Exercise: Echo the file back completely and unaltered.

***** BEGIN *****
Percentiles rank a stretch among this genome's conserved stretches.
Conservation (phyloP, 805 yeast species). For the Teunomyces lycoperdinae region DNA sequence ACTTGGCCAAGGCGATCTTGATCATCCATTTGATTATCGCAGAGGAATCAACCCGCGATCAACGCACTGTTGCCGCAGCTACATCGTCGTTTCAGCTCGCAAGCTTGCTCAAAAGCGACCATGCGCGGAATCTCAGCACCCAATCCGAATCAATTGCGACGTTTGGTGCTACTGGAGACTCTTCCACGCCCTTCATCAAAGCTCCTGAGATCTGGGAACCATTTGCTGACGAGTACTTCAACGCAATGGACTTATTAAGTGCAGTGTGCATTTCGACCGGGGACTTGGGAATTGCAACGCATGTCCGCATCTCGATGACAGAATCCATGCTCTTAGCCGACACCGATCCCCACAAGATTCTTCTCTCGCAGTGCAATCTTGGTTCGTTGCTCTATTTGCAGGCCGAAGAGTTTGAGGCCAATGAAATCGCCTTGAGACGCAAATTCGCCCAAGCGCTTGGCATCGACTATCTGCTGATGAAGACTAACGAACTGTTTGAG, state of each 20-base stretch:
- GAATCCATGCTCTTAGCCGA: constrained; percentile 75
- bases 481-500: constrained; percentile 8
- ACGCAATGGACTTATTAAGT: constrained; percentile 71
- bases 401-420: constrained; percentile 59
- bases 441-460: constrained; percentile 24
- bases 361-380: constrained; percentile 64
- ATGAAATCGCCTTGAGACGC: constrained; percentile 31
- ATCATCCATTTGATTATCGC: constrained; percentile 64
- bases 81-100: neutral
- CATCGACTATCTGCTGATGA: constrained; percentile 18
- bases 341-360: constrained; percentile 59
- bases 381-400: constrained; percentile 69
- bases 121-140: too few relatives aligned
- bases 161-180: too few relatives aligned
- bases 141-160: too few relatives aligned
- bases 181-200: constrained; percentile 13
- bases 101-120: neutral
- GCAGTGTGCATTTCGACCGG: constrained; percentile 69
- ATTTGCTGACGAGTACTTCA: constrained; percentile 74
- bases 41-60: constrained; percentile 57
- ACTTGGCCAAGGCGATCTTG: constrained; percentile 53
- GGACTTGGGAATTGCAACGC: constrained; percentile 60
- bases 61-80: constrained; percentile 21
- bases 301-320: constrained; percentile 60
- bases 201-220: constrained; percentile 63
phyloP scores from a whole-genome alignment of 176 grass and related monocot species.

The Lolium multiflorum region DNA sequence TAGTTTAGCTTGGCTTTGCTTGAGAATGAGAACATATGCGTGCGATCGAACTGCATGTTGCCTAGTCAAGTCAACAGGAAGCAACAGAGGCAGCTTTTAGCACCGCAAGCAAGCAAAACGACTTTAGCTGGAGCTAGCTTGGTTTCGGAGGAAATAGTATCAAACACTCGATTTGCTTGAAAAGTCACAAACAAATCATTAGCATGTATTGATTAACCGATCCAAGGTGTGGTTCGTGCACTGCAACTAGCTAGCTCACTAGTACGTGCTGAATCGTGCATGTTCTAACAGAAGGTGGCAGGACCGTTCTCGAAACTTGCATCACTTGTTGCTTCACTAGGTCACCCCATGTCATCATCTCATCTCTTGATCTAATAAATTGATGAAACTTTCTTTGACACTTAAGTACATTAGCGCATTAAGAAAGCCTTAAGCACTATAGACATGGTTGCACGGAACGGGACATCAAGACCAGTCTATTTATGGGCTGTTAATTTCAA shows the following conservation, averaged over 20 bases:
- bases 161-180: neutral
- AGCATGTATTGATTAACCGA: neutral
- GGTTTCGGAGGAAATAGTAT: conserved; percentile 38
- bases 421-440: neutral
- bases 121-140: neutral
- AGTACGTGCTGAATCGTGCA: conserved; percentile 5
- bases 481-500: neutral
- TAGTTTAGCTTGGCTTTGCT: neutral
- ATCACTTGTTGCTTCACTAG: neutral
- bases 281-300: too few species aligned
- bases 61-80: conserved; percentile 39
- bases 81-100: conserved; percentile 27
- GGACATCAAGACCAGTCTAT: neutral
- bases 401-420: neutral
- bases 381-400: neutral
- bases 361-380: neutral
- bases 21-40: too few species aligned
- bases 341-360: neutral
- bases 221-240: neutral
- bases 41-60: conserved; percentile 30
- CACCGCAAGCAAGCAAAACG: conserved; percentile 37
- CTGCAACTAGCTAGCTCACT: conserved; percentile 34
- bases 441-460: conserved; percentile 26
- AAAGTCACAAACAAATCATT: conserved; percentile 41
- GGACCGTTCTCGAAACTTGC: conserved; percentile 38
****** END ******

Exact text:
Percentiles rank a stretch among this genome's conserved stretches.
Conservation (phyloP, 805 yeast species). For the Teunomyces lycoperdinae region DNA sequence ACTTGGCCAAGGCGATCTTGATCATCCATTTGATTATCGCAGAGGAATCAACCCGCGATCAACGCACTGTTGCCGCAGCTACATCGTCGTTTCAGCTCGCAAGCTTGCTCAAAAGCGACCATGCGCGGAATCTCAGCACCCAATCCGAATCAATTGCGACGTTTGGTGCTACTGGAGACTCTTCCACGCCCTTCATCAAAGCTCCTGAGATCTGGGAACCATTTGCTGACGAGTACTTCAACGCAATGGACTTATTAAGTGCAGTGTGCATTTCGACCGGGGACTTGGGAATTGCAACGCATGTCCGCATCTCGATGACAGAATCCATGCTCTTAGCCGACACCGATCCCCACAAGATTCTTCTCTCGCAGTGCAATCTTGGTTCGTTGCTCTATTTGCAGGCCGAAGAGTTTGAGGCCAATGAAATCGCCTTGAGACGCAAATTCGCCCAAGCGCTTGGCATCGACTATCTGCTGATGAAGACTAACGAACTGTTTGAG, state of each 20-base stretch:
- GAATCCATGCTCTTAGCCGA: constrained; percentile 75
- bases 481-500: constrained; percentile 8
- ACGCAATGGACTTATTAAGT: constrained; percentile 71
- bases 401-420: constrained; percentile 59
- bases 441-460: constrained; percentile 24
- bases 361-380: constrained; percentile 64
- ATGAAATCGCCTTGAGACGC: constrained; percentile 31
- ATCATCCATTTGATTATCGC: constrained; percentile 64
- bases 81-100: neutral
- CATCGACTATCTGCTGATGA: constrained; percentile 18
- bases 341-360: constrained; percentile 59
- bases 381-400: constrained; percentile 69
- bases 121-140: too few relatives aligned
- bases 161-180: too few relatives aligned
- bases 141-160: too few relatives aligned
- bases 181-200: constrained; percentile 13
- bases 101-120: neutral
- GCAGTGTGCATTTCGACCGG: constrained; percentile 69
- ATTTGCTGACGAGTACTTCA: constrained; percentile 74
- bases 41-60: constrained; percentile 57
- ACTTGGCCAAGGCGATCTTG: constrained; percentile 53
- GGACTTGGGAATTGCAACGC: constrained; percentile 60
- bases 61-80: constrained; percentile 21
- bases 301-320: constrained; percentile 60
- bases 201-220: constrained; percentile 63
phyloP scores from a whole-genome alignment of 176 grass and related monocot species.

The Lolium multiflorum region DNA sequence TAGTTTAGCTTGGCTTTGCTTGAGAATGAGAACATATGCGTGCGATCGAACTGCATGTTGCCTAGTCAAGTCAACAGGAAGCAACAGAGGCAGCTTTTAGCACCGCAAGCAAGCAAAACGACTTTAGCTGGAGCTAGCTTGGTTTCGGAGGAAATAGTATCAAACACTCGATTTGCTTGAAAAGTCACAAACAAATCATTAGCATGTATTGATTAACCGATCCAAGGTGTGGTTCGTGCACTGCAACTAGCTAGCTCACTAGTACGTGCTGAATCGTGCATGTTCTAACAGAAGGTGGCAGGACCGTTCTCGAAACTTGCATCACTTGTTGCTTCACTAGGTCACCCCATGTCATCATCTCATCTCTTGATCTAATAAATTGATGAAACTTTCTTTGACACTTAAGTACATTAGCGCATTAAGAAAGCCTTAAGCACTATAGACATGGTTGCACGGAACGGGACATCAAGACCAGTCTATTTATGGGCTGTTAATTTCAA shows the following conservation, averaged over 20 bases:
- bases 161-180: neutral
- AGCATGTATTGATTAACCGA: neutral
- GGTTTCGGAGGAAATAGTAT: conserved; percentile 38
- bases 421-440: neutral
- bases 121-140: neutral
- AGTACGTGCTGAATCGTGCA: conserved; percentile 5
- bases 481-500: neutral
- TAGTTTAGCTTGGCTTTGCT: neutral
- ATCACTTGTTGCTTCACTAG: neutral
- bases 281-300: too few species aligned
- bases 61-80: conserved; percentile 39
- bases 81-100: conserved; percentile 27
- GGACATCAAGACCAGTCTAT: neutral
- bases 401-420: neutral
- bases 381-400: neutral
- bases 361-380: neutral
- bases 21-40: too few species aligned
- bases 341-360: neutral
- bases 221-240: neutral
- bases 41-60: conserved; percentile 30
- CACCGCAAGCAAGCAAAACG: conserved; percentile 37
- CTGCAACTAGCTAGCTCACT: conserved; percentile 34
- bases 441-460: conserved; percentile 26
- AAAGTCACAAACAAATCATT: conserved; percentile 41
- GGACCGTTCTCGAAACTTGC: conserved; percentile 38